2022 fall foliage forecast: How will the wet summer affect the changing leaves?
Learn the best spots to see the leaves change in Routt County
The Yampa Valley has had a damp summer, which has been great for postponing, and hopefully avoiding, fires this season. However, it might have a negative effect on leaves changing color this fall.
“The moisture is helpful for general stress reduction and productivity of most of our stems, but too much water can also be a detriment,” said Carolina Manriquez, a forester with Colorado State Forest Service. “There’s a lot of foliage fungus.”
Fungi such as marssonina, or black leaf spot, cause leaves to go gray or brown rather than turning a bright color.
Of course, some trees in areas not heavily affected by fungus are loving the additional moisture this year and had a busy growing season, according to Manriquez.
“When you look out, you see areas where the aspen are looking green and beautiful and there are other areas where it’s kind of grayish and whitish,” she said. “And in other areas, the moisture that we got this summer came a bit late and the (tree) is already dying and this moisture didn’t make a difference. We have to think of this moisture as part of a 20-year drought.”
The rain has helped grasses thrive this summer, but trees take longer to react to moisture, and one summer hardly makes a dent in a decades-long drought.
In short, the autumn prediction is just as much a guessing game in 2022 as it has been in years passed.
Leaves change based on numerous factors such as tree health, elevation, latitude, moisture, frost and more. Some factors will have more of a pull in one area, while others dictate the color in another area.
Leaves changing colors is a chemical reaction triggered by cold weather in which trees move their sugars down to the roots in preparation for hibernation. This retraction of sugars paired with slower production of chlorophyll is what changes the color of the leaves.
When trees are stressed, this happens earlier in the year so the plants can try to preserve food and resources.
Since this reaction is triggered by colder nights, trees at higher elevation tend to change first. The color seeps down a mountain as if an egg was cracked at the top and the yolk dripped over the course of weeks.
Because of this, it’s hard to determine one color “peak” for areas with such a range in elevation. That doesn’t stop people from trying, though. The fall foliage prediction map at smokymountains.com has Routt County’s colors peaking on Oct. 24.
“That seems really late,” Manriquez said. “It’s usually late September.”
The map was created in 2013 and quickly gained popularity nationwide. It doesn’t claim to be 100% accurate, but rather a visual tool to help plan trips. It uses historical and forecasted temperatures and precipitation as well historical trends and user reports. The map is aided by a public, three-question survey that anyone can fill out to improve accuracy.
The Medicine Bow-Routt National Forests also created a map a few years ago that helps people see where they could potentially see colors. The entire California Park area north of Hayden is lit up red to indicate it’s a great place to see foliage. Additionally, a few stretches along roads in northern Colorado and southern Wyoming are highlighted as well.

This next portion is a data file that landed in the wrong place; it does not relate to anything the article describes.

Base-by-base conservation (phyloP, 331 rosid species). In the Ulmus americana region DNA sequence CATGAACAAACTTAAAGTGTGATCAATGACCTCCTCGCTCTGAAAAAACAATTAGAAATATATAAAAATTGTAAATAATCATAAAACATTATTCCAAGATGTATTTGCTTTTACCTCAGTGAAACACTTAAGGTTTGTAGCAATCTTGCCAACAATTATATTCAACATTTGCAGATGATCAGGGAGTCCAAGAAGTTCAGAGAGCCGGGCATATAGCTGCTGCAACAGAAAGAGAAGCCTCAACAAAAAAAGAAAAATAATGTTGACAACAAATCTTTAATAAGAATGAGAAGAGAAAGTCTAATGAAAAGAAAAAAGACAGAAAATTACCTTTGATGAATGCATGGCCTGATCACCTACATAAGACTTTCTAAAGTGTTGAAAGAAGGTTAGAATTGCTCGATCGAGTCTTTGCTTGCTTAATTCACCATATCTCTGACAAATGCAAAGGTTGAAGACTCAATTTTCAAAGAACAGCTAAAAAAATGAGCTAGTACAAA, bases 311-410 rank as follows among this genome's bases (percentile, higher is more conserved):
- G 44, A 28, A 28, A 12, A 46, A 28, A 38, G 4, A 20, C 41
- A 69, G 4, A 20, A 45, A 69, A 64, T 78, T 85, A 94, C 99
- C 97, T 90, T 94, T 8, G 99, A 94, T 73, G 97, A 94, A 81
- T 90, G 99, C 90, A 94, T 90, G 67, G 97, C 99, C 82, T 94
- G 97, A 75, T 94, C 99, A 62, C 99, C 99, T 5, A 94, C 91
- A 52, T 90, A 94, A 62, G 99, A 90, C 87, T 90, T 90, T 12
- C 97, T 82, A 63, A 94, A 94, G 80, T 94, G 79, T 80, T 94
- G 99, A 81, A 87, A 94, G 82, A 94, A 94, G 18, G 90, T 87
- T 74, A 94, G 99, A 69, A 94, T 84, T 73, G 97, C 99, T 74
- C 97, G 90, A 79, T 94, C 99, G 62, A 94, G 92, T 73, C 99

“They’re a pioneer species, they come back quicker than the pine do, or even the spruce,” said Aaron Voos, public affairs specialist with the US.. Forest Service. “So, we have seen, especially along the roadsides where we’ve done a lot of clearing, more aspen, and subsequently more fall colors.”
Where to find fall colors in Routt County
Bear River Corridor: Take Routt County Road 7 out of Yampa to Forest Road 900, one of the most popular gateways to the Flat Tops Wilderness Area. There are aspens aplenty and Alpine lakes in which to catch their bright reflections.
Dunckley Pass: Another access point to the Flat Tops, Dunckley Pass is almost a sure bet for gorgeous colors. The scenic drive down Routt County Road 8 west of Yampa is worth the haul.
Buffalo Pass: The drive up Routt County Road 38 to Summit Lake is a rough one, but the colors are worth the bumpy ride. All the trails in the area are worth spending time on, especially Flash of Gold, which is named for its autumn splendor.
Rabbit Ears Pass: Driving or hiking, Rabbit Ears Pass on U.S. Highway 40 is a delight to explore in late September. It’s high altitude, but not so high altitude that peepers have to wait until mid-October to enjoy the colors.
Routt County Road 62: Get slightly off the beaten path and take a left at the Clark Store while heading up Routt County Road 129. The road is slightly less traveled and leads to the west side of Steamboat Lake.
North Routt: Whether exploring Hahns Peak Village, Columbine or Steamboat Lake, there is an abundance of aspens and other flora.
Closer to town: There are many options close to town but the payoff might not be quite as fabulous. There’s Spring Creek, Fish Creek Falls, Mad Creek, the Yampa River Core Trail, the Yampa River Preserve just outside of Hayden and Chuck Lewis State Wildlife Area along Routt County Road 14.
To reach Shelby Reardon, call 970-871-4253, email sreardon@SteamboatPilot.com or follow her on Twitter @ByShelbyReardon.
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